Opponents: Proposed LNG plant in wildlife corridor - Brownsville Herald: Valley

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Opponents: Proposed LNG plant in wildlife corridor

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Posted: Thursday, October 22, 2015 10:17 pm

The development of liquefied natural gas plants along an ocelot corridor could set back decades of work in the struggle to save the endangered species.

Opponents of a proposal to build an LNG plant in the wildlife corridor argue federal findings contradict a researcher’s statements discounting the area as an ocelot habitat.

For 40 years, the U.S. Fish & Wildlife Service even leased the proposed LNG site as a wildlife corridor to help the United States’ fading ocelot population survive, said Stefanie Herweck, spokeswoman for the group Save RGV from LNG.

“The proposed LNG leases are on really significant ocelot habitat,” Herweck said Thursday. “That corridor is critical for the long-term survival of the ocelot in Texas.”

U.S. Fish & Wildlife Service officials warn the development of Annova LNG’s export terminal at the Brownsville Ship Channel would threaten the “genetic viability” of the United States’ ocelot population.

“We know that the proposed site is extremely important habitat for the endangered ocelot,” Bruce Kindle, the U.S. Fish & Wildlife Service’s acting field supervisor in Corpus Christi, wrote to Annova in May. “The project site still contains some known ocelot habitat and is of significant value for the ocelot population in South Texas.”

In 1983, the Brownsville Navigation District leased the proposed Annova site to the U.S. Fish & Wildlife Service, which used the area as a wildlife habitat to help the Valley’s ocelots breed with northern Mexico’s larger ocelot population, Herweck said.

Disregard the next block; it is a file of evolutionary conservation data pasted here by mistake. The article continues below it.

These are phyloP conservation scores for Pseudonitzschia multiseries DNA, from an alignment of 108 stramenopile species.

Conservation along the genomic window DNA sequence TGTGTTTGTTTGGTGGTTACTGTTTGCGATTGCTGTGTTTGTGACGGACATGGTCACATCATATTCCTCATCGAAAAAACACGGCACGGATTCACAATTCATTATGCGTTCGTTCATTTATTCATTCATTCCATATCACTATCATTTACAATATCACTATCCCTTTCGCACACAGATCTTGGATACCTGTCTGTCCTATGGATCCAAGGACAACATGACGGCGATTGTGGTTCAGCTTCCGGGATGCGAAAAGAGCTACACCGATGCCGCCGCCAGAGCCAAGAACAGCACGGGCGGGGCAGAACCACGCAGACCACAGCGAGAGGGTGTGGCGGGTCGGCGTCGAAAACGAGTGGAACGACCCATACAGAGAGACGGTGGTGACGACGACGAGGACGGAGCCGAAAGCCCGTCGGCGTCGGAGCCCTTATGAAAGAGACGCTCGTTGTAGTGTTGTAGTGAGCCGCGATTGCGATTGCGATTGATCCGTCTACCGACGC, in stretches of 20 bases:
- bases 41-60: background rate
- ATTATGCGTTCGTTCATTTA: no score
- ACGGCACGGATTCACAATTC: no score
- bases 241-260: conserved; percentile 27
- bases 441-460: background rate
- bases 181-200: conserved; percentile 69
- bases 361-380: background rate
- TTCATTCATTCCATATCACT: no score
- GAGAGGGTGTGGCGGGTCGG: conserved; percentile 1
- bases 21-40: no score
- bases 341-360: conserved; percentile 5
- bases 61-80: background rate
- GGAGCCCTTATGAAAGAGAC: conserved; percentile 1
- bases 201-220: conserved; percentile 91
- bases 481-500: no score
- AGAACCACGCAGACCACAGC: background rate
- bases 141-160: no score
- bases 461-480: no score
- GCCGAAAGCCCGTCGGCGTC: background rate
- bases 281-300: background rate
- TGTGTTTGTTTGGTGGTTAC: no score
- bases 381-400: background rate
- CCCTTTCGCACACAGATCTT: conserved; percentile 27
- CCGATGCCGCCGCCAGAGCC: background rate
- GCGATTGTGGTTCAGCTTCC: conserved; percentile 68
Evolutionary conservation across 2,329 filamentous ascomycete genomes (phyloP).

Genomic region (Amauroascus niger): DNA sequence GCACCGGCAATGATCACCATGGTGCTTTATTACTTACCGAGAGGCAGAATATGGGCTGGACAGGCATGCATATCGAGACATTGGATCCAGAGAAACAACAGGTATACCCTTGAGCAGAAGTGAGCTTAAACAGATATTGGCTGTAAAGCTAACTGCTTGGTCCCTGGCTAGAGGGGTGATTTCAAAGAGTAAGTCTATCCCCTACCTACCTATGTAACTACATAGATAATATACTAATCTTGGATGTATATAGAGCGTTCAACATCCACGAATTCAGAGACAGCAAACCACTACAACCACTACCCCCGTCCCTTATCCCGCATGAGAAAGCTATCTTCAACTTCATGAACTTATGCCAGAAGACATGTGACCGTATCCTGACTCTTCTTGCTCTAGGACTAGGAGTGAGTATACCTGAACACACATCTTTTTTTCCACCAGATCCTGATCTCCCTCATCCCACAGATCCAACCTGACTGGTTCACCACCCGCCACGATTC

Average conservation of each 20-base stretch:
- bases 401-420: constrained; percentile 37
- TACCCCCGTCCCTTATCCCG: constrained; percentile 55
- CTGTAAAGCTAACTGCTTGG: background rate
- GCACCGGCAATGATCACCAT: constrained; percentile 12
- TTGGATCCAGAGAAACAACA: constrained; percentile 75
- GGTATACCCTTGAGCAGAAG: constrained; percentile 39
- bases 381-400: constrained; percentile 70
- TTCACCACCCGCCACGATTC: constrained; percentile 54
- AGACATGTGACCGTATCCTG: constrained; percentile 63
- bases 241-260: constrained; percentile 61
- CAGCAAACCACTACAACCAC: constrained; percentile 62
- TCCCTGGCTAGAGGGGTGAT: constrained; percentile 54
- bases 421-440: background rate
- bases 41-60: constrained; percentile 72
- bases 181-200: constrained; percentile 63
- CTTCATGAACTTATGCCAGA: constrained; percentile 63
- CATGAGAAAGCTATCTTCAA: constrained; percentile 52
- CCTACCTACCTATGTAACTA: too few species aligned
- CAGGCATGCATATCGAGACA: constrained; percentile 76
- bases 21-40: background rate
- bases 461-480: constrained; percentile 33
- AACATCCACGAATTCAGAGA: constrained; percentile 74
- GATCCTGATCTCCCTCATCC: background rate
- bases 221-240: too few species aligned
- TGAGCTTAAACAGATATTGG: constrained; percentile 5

But the navigation district withdrew its federal lease in 2013 to lease the land to Annova, one of three companies that have proposed LNG export terminals along the Ship Channel.

Tuesday, researcher Michael Tewes told Rio Grande Valley business leaders the proposed Annova site was not an ocelot habitat.

Tewes said he believed the remaining U.S. ocelot population of about 80 cats in the Valley would become extinct within 50 to 75 years as a result of factors such as in-breeding.

Tewes spoke as a panelist at an invitation-only forum hosted by Our Energy Moment, an organization representing groups that include Annova.

Our Energy Moment sought Valley leaders’ support as the Federal Energy Regulatory Commission reviews proposals from Annova, Rio Grande LNG and Texas LNG to build exporting terminals along the Ship Channel.

Herweck said Tewes’ statements contradict the U.S. Fish & Wildlife Service’s findings issued to Annova.

In a May 12, 2015, letter to Annova, Kindle described the company’s proposed site as vital to the survival of the Valley’s ocelot population.

“Ocelots are known to use the area, and because of importance to movement of the cats to and from Mexico, preserving the genetic viability of the species in Texas (is vital),” Kindle wrote in the letter to Edward Miller, Annova’s principle environmental project manager.

Kindle wrote the department was working to develop an international corridor to allow the Valley’s ocelots to breed with Mexico’s ocelot population.

“If the Annova site is developed as proposed, we believe the remaining coastal ocelot corridor to the Rio Grande river and Mexico will be severed,” Kindle wrote.

Since 1978, the Fish & Wildlife Service has purchased about 90,000 acres to develop a wildlife corridor to help save the ocelot, said Jim Chapman, chairman of the Lower Rio Grande Valley Sierra Club.

“It’s been a long and very hard effort,” Chapman said.

Now, he said, the development of LNG plants along the Ship Channel threatens to cut a deep gash into the corridor.

“Whether or not there are ocelots in the corridor, it is a potential corridor for ocelot expansion,” Chapman said. “They need that corridor to expand their territory for the potential to mix with Mexican ocelots. If the population of ocelots in South Texas has a chance for long-term survival, they need to be able to expand their habitat.”

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